Yes, all of it, on the same day. I was just that tedious.
Obviously, there are several people here who have not gotten through the story just yet, due in no small part to the trial before the conclusion. Since it’s been less than a week, I want to minimize or wholly avoid spoilers in this piece, so I won’t be discussing the details of the story (I’ve got an entire spoiler-heavy podcast to do that), but I will be discussing the Steps of Faith. And even if you don’t like being told the mechanics of something beforehand… well, you should read it anyway.
The Steps of face reality
Steps of Faith is, honestly, probably my favorite trial yet. Like every trial, it’s an extended fight against a single opponent with everything else serving chiefly as a distraction, but the whole thing serves as far more of a setpiece than normal. The trial is based not around dodging and swapping targets but upon a changing environment and a steady war of attrition against an enemy disinclined to take you on directly.
It is also a fight that a lot of people insist upon ruining because they want to learn it simply by doing it without ever so much as glancing at a strategy — or being told the strategy by others who know it.
This is an attitude that has always bothered me, chiefly because it’s telling other people in a random group that your time is more important than theirs. Everyone else wants to just clear this, but you want to figure out how to do the fight totally on your own because that makes you a sufficiently special snowflake who figured out this complicated thing without anyone helping you out, which is… better, somehow? It’s like trying to figure out how to make a car entirely on your own without using any of the numerous extensive books published about how to make a car, discarding the hard work others did to give you important information going in.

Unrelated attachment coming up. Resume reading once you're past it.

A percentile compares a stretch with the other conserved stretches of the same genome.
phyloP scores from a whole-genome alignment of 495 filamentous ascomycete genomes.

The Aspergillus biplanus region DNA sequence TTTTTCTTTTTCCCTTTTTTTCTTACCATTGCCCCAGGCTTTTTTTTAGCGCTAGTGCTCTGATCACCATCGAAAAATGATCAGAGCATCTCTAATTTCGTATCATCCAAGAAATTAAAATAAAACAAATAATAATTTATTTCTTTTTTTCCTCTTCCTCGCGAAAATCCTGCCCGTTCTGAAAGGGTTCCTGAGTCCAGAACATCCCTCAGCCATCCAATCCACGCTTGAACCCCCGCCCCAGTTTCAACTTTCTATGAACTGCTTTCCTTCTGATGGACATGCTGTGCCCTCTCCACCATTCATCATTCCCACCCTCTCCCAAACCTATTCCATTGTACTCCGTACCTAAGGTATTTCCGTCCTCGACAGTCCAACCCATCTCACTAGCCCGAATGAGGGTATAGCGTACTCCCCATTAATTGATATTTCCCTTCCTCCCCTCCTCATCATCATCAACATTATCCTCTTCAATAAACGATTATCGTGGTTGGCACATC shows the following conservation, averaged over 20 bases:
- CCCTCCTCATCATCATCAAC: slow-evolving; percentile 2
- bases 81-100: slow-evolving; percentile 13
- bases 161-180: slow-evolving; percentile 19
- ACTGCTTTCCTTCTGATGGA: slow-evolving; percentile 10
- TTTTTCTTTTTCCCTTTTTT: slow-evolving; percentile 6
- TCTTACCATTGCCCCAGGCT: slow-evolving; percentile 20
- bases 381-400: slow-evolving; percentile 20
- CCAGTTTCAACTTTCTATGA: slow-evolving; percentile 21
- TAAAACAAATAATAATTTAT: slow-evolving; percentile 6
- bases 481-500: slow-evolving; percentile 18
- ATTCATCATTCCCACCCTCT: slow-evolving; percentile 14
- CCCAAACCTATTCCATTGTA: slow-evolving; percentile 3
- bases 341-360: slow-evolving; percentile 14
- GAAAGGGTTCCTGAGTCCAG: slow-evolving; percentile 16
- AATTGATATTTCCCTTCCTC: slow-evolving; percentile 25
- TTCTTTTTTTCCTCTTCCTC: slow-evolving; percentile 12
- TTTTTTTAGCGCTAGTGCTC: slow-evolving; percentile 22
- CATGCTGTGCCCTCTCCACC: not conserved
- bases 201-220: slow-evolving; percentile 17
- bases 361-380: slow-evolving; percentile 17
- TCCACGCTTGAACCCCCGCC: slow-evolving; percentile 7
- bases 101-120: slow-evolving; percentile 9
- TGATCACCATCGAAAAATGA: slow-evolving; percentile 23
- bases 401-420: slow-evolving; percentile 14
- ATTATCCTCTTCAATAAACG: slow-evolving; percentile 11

This would be bad enough if we were talking about a more conventional trial, which frequently means that the person who wants to just learn by doing dies in seconds and leaves the rest of the party down a member. But it gets worse because the Steps of Faith is much more involved than that. You can quite easily fail at Steps of Faith within the first two minutes of the trial, but you still have to fight it out to the bitter end. Every “learning” attempt is a huge chunk of time wasted.
It’s one thing if that wasted time and those mistakes are in service of actually learning how to do things, but stumbling around blindly and hoping to understand where you need to go and what you need to do isn’t likely to give you much in the way of insight. It’s more likely to make people frustrated and bored.
Wanting to try the new content to learn it is fine. Forming a group with the explicit purpose of learning totally by doing is fine, even. But that’s something to be done with your personal group, not the people you bring together via the duty finder. The minimum you can do as a member of a group is to try not to be the reason that the group fails; that means reading strategies beforehand.
The Steps of Faith, actually mechanically
Like so many of the challenges I like in this game, the Steps of Faith is heavily focused around teamwork and asks a lot of the DPS. It also asks for flexibility in the group in general, since there are several things that need to be done and the group should be ready to switch who is doing those things at any given moment.